I’ve given up the escort business now and my plan is to write a book, not just about my life but about the world I briefly occupied. Is being an escort so much worse than being a golddigger? That means telling someone ‘I love you’ while only seeing pound signs. I never pretended to be anything I wasn’t. I’m not proud of it, but I don’t regret it either. If I can find a publisher, I’d like to give my side of the story at least. That’s if the English law will ever allow women like me a chance to speak.
It was a book, Call Me Elizabeth, that helped me to accept being an escort. It is about a lady who lived in a highclass area of London and lost her job, but didn’t want her kids to have to leave private school. It may sound a bit shallow, but it was an inspiration for me to read something like that. The story about the escort business in Britain needs updating for the 21st century, though. There is now a celebrity cast, by no means all of them actors and footballers. A friend of mine has been seeing a politician in London for some time, and has pictures that would make it very hard for him to deny anything. But this MP can rest easy: she would not sell her story. She values her privacy and anonymity, just as I once did.
the spectator | 28 May 2011 | www.spectator.co.uk Rod Liddle
Is there anything more sickening than the red-top press swathed in moral indignation?
At last we crusaders for truth can reveal exactly what happened when a famous footballer who is married met the former Big Brother contestant, Imogen Thomas. I suppose you could guess what happened, but it’s better to know for sure, isn’t it? Don’t worry, we’ll use phrases like ‘asked her to perform a sex act’ rather than crudely spelling it out, so there’ll be nothing to disquiet the kiddies.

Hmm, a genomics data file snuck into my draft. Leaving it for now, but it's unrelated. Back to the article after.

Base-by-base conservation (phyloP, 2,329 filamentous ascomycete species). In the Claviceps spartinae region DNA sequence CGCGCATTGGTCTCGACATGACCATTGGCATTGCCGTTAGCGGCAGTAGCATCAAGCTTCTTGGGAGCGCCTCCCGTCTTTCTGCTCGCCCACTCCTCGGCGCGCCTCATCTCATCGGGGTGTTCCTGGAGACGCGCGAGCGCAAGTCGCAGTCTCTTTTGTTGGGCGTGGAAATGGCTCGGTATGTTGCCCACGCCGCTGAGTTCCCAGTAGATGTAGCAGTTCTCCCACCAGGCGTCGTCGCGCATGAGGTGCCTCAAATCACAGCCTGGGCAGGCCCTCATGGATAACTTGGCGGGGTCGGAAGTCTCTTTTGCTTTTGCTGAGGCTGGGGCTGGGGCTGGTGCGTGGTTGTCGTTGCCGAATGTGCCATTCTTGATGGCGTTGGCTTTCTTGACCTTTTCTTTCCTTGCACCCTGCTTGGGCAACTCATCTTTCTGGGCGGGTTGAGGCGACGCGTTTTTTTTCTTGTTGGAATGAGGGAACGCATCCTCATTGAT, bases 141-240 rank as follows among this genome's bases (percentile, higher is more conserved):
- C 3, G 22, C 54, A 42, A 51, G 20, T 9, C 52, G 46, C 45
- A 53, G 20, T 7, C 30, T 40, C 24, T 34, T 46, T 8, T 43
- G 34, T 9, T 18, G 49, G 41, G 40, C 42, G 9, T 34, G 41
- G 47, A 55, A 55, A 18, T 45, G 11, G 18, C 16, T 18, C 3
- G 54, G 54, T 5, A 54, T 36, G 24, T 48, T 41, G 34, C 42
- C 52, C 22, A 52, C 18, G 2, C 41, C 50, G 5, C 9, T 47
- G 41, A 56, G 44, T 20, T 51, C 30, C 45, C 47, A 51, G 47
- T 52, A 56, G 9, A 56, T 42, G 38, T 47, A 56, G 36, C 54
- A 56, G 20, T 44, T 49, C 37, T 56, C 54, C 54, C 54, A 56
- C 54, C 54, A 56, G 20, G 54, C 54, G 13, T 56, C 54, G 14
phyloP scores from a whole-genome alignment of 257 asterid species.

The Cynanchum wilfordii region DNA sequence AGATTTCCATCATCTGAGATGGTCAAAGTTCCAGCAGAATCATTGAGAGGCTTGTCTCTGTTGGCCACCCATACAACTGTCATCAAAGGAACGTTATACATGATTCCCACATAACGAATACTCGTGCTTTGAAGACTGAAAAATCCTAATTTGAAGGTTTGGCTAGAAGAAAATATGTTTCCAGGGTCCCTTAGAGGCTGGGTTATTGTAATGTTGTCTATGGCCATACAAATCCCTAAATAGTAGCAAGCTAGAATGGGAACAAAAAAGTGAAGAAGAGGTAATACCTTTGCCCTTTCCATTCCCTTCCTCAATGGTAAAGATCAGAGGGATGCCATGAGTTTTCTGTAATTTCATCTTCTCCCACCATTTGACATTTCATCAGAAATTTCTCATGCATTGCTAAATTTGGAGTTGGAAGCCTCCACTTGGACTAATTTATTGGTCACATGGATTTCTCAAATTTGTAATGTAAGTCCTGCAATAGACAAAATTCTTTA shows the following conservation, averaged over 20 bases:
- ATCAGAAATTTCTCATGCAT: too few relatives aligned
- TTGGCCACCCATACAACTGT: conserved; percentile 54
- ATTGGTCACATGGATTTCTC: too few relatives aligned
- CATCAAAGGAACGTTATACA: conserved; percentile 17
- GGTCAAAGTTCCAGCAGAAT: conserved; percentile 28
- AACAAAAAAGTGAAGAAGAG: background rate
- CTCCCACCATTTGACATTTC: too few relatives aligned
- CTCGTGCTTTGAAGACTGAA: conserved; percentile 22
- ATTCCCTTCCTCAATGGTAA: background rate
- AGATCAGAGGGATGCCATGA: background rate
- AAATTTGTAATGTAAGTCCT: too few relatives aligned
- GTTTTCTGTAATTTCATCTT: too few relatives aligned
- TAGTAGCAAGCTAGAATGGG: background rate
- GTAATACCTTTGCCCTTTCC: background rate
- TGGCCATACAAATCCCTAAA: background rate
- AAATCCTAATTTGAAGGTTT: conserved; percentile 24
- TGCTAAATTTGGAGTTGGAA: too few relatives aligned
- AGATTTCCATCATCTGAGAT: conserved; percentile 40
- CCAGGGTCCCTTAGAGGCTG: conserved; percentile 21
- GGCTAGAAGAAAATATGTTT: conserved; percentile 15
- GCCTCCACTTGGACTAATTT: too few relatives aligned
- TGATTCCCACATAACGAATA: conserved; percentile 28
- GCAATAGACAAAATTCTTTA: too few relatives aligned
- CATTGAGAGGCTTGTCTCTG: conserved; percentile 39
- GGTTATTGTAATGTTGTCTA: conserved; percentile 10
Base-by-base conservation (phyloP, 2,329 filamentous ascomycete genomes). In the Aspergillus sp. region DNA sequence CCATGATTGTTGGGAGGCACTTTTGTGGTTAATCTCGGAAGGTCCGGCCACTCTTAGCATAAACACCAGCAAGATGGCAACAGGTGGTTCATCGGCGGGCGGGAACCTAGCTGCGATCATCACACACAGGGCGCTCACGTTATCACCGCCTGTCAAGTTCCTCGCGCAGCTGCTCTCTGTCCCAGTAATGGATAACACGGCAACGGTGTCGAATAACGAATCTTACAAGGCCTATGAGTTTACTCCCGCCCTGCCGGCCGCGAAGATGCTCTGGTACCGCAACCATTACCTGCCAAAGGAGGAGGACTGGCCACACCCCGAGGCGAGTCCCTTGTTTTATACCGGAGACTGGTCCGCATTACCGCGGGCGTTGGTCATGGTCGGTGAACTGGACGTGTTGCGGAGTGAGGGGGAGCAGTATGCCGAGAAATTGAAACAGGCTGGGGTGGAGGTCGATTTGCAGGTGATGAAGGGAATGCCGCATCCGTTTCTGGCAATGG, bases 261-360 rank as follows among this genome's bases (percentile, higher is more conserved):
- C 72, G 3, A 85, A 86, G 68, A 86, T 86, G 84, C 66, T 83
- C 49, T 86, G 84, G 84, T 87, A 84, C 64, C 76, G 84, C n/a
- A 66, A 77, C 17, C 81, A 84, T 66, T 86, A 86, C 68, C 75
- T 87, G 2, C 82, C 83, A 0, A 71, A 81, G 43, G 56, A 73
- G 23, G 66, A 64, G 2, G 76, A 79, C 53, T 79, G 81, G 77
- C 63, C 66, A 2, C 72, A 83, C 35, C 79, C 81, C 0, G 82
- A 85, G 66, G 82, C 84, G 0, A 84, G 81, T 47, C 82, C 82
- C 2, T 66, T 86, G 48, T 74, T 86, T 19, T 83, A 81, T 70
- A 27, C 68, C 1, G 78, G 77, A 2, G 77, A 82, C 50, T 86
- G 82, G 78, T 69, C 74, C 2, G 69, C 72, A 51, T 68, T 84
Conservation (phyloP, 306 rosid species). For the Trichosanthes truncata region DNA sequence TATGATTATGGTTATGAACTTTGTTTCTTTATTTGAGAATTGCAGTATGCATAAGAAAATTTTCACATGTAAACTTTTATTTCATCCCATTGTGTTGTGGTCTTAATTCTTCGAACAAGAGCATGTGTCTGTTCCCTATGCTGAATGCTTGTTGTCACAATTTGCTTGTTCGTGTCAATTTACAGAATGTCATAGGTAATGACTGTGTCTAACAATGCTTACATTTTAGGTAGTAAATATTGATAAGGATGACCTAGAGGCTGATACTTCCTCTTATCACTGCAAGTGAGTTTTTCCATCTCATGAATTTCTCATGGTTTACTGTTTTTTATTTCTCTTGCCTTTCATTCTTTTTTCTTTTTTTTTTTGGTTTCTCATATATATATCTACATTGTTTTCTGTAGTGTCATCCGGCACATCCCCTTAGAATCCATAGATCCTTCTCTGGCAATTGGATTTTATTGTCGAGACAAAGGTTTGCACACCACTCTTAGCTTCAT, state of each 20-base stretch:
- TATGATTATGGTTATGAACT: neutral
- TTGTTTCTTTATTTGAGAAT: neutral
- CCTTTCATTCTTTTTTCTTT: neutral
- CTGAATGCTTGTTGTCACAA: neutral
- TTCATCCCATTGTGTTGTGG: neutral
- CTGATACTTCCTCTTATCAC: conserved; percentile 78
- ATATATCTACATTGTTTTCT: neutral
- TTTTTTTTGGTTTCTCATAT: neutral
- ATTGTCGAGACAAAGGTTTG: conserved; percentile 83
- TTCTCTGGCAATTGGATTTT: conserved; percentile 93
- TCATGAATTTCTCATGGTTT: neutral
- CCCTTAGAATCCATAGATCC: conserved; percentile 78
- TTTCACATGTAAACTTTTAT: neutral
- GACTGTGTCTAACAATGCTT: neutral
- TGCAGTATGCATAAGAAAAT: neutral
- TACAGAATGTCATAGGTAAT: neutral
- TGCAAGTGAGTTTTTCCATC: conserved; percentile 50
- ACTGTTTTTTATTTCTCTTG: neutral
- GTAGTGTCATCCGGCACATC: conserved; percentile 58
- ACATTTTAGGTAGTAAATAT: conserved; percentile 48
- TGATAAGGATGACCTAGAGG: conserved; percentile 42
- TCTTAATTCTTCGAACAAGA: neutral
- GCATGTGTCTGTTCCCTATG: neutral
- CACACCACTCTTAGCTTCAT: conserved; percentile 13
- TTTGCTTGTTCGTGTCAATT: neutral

It will probably involve us — the crusaders for truth — shelling out a few quid to do so, to pay off one or another source of information about how and where the ‘sex act’ was performed and whether it was any good or not, how long it lasted etc, whether or not the footballer shouted out ‘get in you beauty’ as he approached climax — but we can probably find the dosh. Even without spending any money we can tell you how the footballer’s wife is feeling right now. Incredibly, according to the Daily Mail, she is not feeling too good, she is a bit down in the dumps. She was photographed by them, a very big photograph, apparently ‘showing the strain’ and wore a ‘pained expression’ but not, the paper was quick to point out, ‘her wedding ring’. The paper described her as being ‘brave’ to have left her house at all. Her ‘bravery’ at being seen by them, the Daily Mail.